Mitt Romney's Obamacare comments on "Meet the Press" on Sunday have received no shortage of attention. There's another remark he made, though, that also deserves some consideration: his preference that the Supreme Court overturn Roe v. Wade. 

"It would be my preference that [the Supreme Court justices] reverse Roe v. Wade and therefore return to the people and their elected representatives the decisions with regards to this important issue," he said.

That's Romney's preference, but its not one necessarily shared among abortion opponents.

In the abortion rights movement, there is some hesitancy to endorse Roe's reversal exactly because it would return this issue to the states. That would allow liberal states to still provide widespread abortion access, much like they did prior to the Supreme Court decision.

As the Guttmacher Institute points out, "The Supreme Court did not 'invent' legal abortion." Before the landmark decision, in 1973, states set their own laws on the legality of abortion. New York, California and a handful of other states had relatively expansive abortion laws that provided widespread access. Many women would travel from out of state, especially to New York, to terminate a pregnancy.

If the Supreme Court were to go overturn Roe v. Wade, experts on both sides of the issue expect that the United States would  revert back to a similar situation. More-liberal states would make abortion available; more conservative states would pass bans.

Health economists estimate that, with women traveling to states with legalized abortion, the rate of terminations would fall but by no means plummet. In a recent working paper, Theodore Joyce, Ruoding Tan and Yuxiu Zhang estimate that if 31 states implemented bans, the abortion rate would drop 14.9 percent. That's not nothing — but its still far from eliminating abortion entirely.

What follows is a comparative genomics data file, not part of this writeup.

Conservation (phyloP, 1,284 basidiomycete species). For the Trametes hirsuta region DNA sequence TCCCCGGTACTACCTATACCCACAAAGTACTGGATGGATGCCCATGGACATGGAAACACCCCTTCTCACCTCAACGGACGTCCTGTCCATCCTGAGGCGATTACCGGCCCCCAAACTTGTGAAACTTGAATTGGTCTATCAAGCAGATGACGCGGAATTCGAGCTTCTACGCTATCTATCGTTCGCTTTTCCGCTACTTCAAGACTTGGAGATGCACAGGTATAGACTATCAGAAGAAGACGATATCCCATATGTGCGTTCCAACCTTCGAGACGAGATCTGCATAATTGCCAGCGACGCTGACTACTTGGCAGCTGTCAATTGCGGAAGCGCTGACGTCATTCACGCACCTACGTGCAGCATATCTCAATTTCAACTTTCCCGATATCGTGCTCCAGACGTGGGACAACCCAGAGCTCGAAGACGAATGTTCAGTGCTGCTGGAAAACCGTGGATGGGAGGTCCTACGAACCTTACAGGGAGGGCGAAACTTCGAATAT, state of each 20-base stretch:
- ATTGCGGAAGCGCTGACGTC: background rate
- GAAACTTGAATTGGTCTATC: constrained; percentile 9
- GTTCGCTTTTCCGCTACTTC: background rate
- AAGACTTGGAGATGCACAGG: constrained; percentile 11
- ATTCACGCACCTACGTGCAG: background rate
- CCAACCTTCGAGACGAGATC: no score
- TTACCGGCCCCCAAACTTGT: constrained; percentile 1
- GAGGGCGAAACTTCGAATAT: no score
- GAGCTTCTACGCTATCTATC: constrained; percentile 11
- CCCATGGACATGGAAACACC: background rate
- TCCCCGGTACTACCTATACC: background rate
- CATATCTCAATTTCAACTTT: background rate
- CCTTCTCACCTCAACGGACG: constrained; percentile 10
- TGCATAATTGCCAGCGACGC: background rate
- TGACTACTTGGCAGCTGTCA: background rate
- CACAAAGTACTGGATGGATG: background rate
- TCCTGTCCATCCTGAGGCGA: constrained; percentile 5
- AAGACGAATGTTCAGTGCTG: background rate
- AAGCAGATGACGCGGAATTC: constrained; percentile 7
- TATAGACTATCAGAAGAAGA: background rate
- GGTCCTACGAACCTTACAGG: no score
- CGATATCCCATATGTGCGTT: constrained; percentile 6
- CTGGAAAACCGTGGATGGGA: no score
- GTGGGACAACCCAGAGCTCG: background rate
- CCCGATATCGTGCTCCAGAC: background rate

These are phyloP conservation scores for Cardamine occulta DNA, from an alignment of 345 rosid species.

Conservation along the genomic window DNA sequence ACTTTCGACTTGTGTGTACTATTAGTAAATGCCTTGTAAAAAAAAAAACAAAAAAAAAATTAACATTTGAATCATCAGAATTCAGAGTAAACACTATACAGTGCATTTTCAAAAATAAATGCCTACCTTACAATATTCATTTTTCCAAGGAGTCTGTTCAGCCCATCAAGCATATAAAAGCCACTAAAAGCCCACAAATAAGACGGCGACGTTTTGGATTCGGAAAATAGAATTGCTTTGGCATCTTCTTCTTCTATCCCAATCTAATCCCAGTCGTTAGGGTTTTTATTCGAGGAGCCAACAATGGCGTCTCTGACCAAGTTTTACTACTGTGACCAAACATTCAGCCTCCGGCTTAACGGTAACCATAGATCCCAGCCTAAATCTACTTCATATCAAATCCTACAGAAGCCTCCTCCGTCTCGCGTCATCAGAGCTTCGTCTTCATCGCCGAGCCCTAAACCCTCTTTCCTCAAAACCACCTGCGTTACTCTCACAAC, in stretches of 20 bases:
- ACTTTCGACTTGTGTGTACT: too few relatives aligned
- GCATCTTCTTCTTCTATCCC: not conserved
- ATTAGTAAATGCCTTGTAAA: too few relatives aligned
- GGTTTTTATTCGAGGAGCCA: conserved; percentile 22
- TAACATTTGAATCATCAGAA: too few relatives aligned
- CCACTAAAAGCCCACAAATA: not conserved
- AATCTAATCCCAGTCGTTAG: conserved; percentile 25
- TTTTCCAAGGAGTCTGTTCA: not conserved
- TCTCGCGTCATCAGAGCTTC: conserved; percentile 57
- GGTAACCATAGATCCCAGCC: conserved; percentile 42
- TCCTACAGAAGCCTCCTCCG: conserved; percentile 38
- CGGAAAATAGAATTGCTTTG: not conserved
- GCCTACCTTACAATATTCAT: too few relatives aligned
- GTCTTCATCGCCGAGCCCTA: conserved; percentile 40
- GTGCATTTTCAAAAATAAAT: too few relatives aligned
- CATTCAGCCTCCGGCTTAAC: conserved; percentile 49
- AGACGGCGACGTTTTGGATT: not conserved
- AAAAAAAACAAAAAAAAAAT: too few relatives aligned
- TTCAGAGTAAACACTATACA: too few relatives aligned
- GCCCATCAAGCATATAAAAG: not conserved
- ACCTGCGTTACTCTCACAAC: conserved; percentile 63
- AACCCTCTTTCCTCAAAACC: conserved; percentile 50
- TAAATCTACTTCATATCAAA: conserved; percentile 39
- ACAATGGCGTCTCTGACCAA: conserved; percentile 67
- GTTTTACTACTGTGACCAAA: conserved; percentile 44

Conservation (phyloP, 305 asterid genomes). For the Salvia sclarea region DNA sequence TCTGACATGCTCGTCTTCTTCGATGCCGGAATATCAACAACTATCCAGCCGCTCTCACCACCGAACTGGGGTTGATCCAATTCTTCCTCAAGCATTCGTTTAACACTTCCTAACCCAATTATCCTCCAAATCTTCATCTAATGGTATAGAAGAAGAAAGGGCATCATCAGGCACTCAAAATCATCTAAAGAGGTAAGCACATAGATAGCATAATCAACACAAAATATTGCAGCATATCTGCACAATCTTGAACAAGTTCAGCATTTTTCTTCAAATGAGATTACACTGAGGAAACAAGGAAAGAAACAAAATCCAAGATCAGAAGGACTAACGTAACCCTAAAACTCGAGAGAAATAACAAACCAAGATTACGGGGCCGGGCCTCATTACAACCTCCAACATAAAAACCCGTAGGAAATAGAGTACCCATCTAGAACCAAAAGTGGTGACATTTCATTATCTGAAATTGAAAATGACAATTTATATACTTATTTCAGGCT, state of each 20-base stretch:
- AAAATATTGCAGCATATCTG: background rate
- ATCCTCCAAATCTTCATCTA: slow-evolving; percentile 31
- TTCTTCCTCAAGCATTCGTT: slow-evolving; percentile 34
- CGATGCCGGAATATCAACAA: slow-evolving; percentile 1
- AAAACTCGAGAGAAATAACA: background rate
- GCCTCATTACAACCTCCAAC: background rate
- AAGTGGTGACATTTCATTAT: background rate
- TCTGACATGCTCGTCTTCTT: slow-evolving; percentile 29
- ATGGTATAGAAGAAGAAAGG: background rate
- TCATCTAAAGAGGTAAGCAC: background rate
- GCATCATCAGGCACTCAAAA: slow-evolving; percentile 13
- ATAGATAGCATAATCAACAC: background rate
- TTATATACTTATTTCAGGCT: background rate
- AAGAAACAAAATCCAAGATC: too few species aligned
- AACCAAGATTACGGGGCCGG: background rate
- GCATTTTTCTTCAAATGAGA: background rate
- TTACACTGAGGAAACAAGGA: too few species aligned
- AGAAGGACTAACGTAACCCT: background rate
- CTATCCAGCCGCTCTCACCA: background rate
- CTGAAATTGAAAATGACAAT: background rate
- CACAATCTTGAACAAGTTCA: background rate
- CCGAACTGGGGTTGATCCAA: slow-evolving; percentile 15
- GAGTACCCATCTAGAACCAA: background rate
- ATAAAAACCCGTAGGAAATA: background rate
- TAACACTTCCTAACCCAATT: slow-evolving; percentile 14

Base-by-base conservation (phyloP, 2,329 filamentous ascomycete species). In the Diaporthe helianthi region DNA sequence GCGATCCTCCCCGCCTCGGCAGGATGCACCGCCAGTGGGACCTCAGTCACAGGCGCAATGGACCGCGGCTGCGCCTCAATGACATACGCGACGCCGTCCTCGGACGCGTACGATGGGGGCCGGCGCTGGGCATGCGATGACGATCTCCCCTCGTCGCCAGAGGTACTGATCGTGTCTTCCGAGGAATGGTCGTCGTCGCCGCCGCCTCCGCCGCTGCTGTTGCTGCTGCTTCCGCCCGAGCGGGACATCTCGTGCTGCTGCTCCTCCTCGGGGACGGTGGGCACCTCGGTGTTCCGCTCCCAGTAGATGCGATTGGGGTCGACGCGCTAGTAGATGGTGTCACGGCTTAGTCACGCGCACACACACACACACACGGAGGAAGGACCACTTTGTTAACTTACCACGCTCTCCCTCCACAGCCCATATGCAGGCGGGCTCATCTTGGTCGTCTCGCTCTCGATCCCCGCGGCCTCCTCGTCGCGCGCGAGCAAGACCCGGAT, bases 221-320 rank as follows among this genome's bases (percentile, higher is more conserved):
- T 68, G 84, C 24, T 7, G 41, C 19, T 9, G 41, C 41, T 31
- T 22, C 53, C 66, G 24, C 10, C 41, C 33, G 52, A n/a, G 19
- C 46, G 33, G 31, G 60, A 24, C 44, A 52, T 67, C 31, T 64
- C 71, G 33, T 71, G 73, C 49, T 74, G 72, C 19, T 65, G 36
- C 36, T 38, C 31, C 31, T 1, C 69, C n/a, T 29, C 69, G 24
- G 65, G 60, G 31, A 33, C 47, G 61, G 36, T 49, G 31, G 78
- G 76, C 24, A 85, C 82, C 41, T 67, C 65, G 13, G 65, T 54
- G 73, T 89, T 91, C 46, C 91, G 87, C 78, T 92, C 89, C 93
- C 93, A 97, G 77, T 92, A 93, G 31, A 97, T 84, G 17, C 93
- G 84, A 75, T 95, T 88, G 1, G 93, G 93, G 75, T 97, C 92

That helps explain why the Republican platform is silent on the issue of Roe v. Wade and not taking a stance on whether the Supreme Court ought to overturn the court decision.  “That puts us back to California and New York having very high abortion rates," said James Bopp, who drafted that plank. “That’s something I would totally oppose.”

It's not just Bopp who feels this way: Public opinion data show that not all Americans who identify as "pro-life" would like to see Roe abolished. When Gallup polled on the issue in 2008, it found that half of American voters identified as "pro-life."

A significantly smaller number, however, supported overturning the Roe decision. Here's how it looked in the same year:

There's a lot of concern among abortion rights supporters about what it would mean to go back to pre-Roe abortion access. At the same time, a post-Roe landscape isn't exactly a panacea for abortion rights opponents, as many states would continue with legal access, just as they do today.